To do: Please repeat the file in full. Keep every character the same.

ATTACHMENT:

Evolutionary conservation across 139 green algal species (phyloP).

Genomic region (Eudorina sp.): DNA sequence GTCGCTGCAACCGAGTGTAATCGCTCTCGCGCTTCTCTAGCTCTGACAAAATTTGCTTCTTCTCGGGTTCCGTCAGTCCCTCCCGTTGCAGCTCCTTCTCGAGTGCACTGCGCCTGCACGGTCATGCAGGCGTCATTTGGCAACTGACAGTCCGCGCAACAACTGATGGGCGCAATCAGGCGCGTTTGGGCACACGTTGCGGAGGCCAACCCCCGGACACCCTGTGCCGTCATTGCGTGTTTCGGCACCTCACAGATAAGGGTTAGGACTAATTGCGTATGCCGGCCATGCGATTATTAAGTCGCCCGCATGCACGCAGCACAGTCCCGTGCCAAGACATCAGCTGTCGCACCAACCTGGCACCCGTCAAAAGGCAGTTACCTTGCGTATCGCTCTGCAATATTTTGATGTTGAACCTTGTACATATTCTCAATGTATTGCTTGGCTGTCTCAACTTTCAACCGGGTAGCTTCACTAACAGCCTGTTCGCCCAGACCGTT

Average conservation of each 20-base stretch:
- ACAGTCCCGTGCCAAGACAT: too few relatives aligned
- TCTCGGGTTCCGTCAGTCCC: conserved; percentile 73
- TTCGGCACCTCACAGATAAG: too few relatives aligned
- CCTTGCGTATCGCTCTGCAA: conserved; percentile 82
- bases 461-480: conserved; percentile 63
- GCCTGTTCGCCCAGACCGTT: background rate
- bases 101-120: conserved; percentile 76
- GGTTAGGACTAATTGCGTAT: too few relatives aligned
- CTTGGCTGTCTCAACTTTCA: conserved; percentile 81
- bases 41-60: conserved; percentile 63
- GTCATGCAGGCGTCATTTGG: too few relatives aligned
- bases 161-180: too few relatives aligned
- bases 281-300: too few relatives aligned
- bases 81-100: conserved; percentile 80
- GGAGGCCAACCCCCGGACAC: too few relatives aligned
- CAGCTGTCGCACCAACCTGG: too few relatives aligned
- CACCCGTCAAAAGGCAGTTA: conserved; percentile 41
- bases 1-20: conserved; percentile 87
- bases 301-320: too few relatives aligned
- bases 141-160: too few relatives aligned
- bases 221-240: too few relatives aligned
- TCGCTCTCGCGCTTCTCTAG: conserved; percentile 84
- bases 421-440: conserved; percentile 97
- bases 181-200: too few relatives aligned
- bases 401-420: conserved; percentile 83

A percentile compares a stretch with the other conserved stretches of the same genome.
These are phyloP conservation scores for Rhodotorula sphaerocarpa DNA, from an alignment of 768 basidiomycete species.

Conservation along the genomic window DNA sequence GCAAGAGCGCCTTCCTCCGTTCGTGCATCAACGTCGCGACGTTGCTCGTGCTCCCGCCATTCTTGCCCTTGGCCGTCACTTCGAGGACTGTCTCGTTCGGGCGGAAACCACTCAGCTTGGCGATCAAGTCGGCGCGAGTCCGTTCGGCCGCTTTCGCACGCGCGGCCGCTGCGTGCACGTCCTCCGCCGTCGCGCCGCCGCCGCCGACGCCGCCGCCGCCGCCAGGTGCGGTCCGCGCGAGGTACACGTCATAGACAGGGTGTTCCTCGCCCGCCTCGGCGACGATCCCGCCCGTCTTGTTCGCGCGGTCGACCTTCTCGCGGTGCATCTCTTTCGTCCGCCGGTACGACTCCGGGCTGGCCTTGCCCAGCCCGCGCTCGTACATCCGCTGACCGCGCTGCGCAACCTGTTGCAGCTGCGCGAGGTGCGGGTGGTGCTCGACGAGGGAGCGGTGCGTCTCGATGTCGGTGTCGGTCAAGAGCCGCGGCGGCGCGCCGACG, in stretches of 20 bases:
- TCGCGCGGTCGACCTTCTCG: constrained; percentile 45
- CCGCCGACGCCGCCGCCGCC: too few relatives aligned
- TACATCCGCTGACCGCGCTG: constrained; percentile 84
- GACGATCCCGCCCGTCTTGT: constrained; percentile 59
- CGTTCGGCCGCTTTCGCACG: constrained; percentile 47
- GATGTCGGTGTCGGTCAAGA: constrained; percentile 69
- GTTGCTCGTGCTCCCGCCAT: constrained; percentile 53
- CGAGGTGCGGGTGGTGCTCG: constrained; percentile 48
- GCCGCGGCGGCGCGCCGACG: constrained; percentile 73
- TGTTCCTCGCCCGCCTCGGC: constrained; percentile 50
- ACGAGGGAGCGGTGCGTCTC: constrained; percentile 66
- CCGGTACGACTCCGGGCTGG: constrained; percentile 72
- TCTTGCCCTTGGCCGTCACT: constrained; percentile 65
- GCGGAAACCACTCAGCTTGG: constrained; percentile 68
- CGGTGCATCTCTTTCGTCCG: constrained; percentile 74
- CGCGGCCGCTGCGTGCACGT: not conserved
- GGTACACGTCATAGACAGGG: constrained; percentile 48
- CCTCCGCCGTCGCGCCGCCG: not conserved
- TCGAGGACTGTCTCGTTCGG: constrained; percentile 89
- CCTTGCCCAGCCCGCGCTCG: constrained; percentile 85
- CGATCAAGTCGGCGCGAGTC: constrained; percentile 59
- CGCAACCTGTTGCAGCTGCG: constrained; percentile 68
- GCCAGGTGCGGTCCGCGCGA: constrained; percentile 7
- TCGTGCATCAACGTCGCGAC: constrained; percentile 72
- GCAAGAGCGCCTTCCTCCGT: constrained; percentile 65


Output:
Evolutionary conservation across 139 green algal species (phyloP).

Genomic region (Eudorina sp.): DNA sequence GTCGCTGCAACCGAGTGTAATCGCTCTCGCGCTTCTCTAGCTCTGACAAAATTTGCTTCTTCTCGGGTTCCGTCAGTCCCTCCCGTTGCAGCTCCTTCTCGAGTGCACTGCGCCTGCACGGTCATGCAGGCGTCATTTGGCAACTGACAGTCCGCGCAACAACTGATGGGCGCAATCAGGCGCGTTTGGGCACACGTTGCGGAGGCCAACCCCCGGACACCCTGTGCCGTCATTGCGTGTTTCGGCACCTCACAGATAAGGGTTAGGACTAATTGCGTATGCCGGCCATGCGATTATTAAGTCGCCCGCATGCACGCAGCACAGTCCCGTGCCAAGACATCAGCTGTCGCACCAACCTGGCACCCGTCAAAAGGCAGTTACCTTGCGTATCGCTCTGCAATATTTTGATGTTGAACCTTGTACATATTCTCAATGTATTGCTTGGCTGTCTCAACTTTCAACCGGGTAGCTTCACTAACAGCCTGTTCGCCCAGACCGTT

Average conservation of each 20-base stretch:
- ACAGTCCCGTGCCAAGACAT: too few relatives aligned
- TCTCGGGTTCCGTCAGTCCC: conserved; percentile 73
- TTCGGCACCTCACAGATAAG: too few relatives aligned
- CCTTGCGTATCGCTCTGCAA: conserved; percentile 82
- bases 461-480: conserved; percentile 63
- GCCTGTTCGCCCAGACCGTT: background rate
- bases 101-120: conserved; percentile 76
- GGTTAGGACTAATTGCGTAT: too few relatives aligned
- CTTGGCTGTCTCAACTTTCA: conserved; percentile 81
- bases 41-60: conserved; percentile 63
- GTCATGCAGGCGTCATTTGG: too few relatives aligned
- bases 161-180: too few relatives aligned
- bases 281-300: too few relatives aligned
- bases 81-100: conserved; percentile 80
- GGAGGCCAACCCCCGGACAC: too few relatives aligned
- CAGCTGTCGCACCAACCTGG: too few relatives aligned
- CACCCGTCAAAAGGCAGTTA: conserved; percentile 41
- bases 1-20: conserved; percentile 87
- bases 301-320: too few relatives aligned
- bases 141-160: too few relatives aligned
- bases 221-240: too few relatives aligned
- TCGCTCTCGCGCTTCTCTAG: conserved; percentile 84
- bases 421-440: conserved; percentile 97
- bases 181-200: too few relatives aligned
- bases 401-420: conserved; percentile 83

A percentile compares a stretch with the other conserved stretches of the same genome.
These are phyloP conservation scores for Rhodotorula sphaerocarpa DNA, from an alignment of 768 basidiomycete species.

Conservation along the genomic window DNA sequence GCAAGAGCGCCTTCCTCCGTTCGTGCATCAACGTCGCGACGTTGCTCGTGCTCCCGCCATTCTTGCCCTTGGCCGTCACTTCGAGGACTGTCTCGTTCGGGCGGAAACCACTCAGCTTGGCGATCAAGTCGGCGCGAGTCCGTTCGGCCGCTTTCGCACGCGCGGCCGCTGCGTGCACGTCCTCCGCCGTCGCGCCGCCGCCGCCGACGCCGCCGCCGCCGCCAGGTGCGGTCCGCGCGAGGTACACGTCATAGACAGGGTGTTCCTCGCCCGCCTCGGCGACGATCCCGCCCGTCTTGTTCGCGCGGTCGACCTTCTCGCGGTGCATCTCTTTCGTCCGCCGGTACGACTCCGGGCTGGCCTTGCCCAGCCCGCGCTCGTACATCCGCTGACCGCGCTGCGCAACCTGTTGCAGCTGCGCGAGGTGCGGGTGGTGCTCGACGAGGGAGCGGTGCGTCTCGATGTCGGTGTCGGTCAAGAGCCGCGGCGGCGCGCCGACG, in stretches of 20 bases:
- TCGCGCGGTCGACCTTCTCG: constrained; percentile 45
- CCGCCGACGCCGCCGCCGCC: too few relatives aligned
- TACATCCGCTGACCGCGCTG: constrained; percentile 84
- GACGATCCCGCCCGTCTTGT: constrained; percentile 59
- CGTTCGGCCGCTTTCGCACG: constrained; percentile 47
- GATGTCGGTGTCGGTCAAGA: constrained; percentile 69
- GTTGCTCGTGCTCCCGCCAT: constrained; percentile 53
- CGAGGTGCGGGTGGTGCTCG: constrained; percentile 48
- GCCGCGGCGGCGCGCCGACG: constrained; percentile 73
- TGTTCCTCGCCCGCCTCGGC: constrained; percentile 50
- ACGAGGGAGCGGTGCGTCTC: constrained; percentile 66
- CCGGTACGACTCCGGGCTGG: constrained; percentile 72
- TCTTGCCCTTGGCCGTCACT: constrained; percentile 65
- GCGGAAACCACTCAGCTTGG: constrained; percentile 68
- CGGTGCATCTCTTTCGTCCG: constrained; percentile 74
- CGCGGCCGCTGCGTGCACGT: not conserved
- GGTACACGTCATAGACAGGG: constrained; percentile 48
- CCTCCGCCGTCGCGCCGCCG: not conserved
- TCGAGGACTGTCTCGTTCGG: constrained; percentile 89
- CCTTGCCCAGCCCGCGCTCG: constrained; percentile 85
- CGATCAAGTCGGCGCGAGTC: constrained; percentile 59
- CGCAACCTGTTGCAGCTGCG: constrained; percentile 68
- GCCAGGTGCGGTCCGCGCGA: constrained; percentile 7
- TCGTGCATCAACGTCGCGAC: constrained; percentile 72
- GCAAGAGCGCCTTCCTCCGT: constrained; percentile 65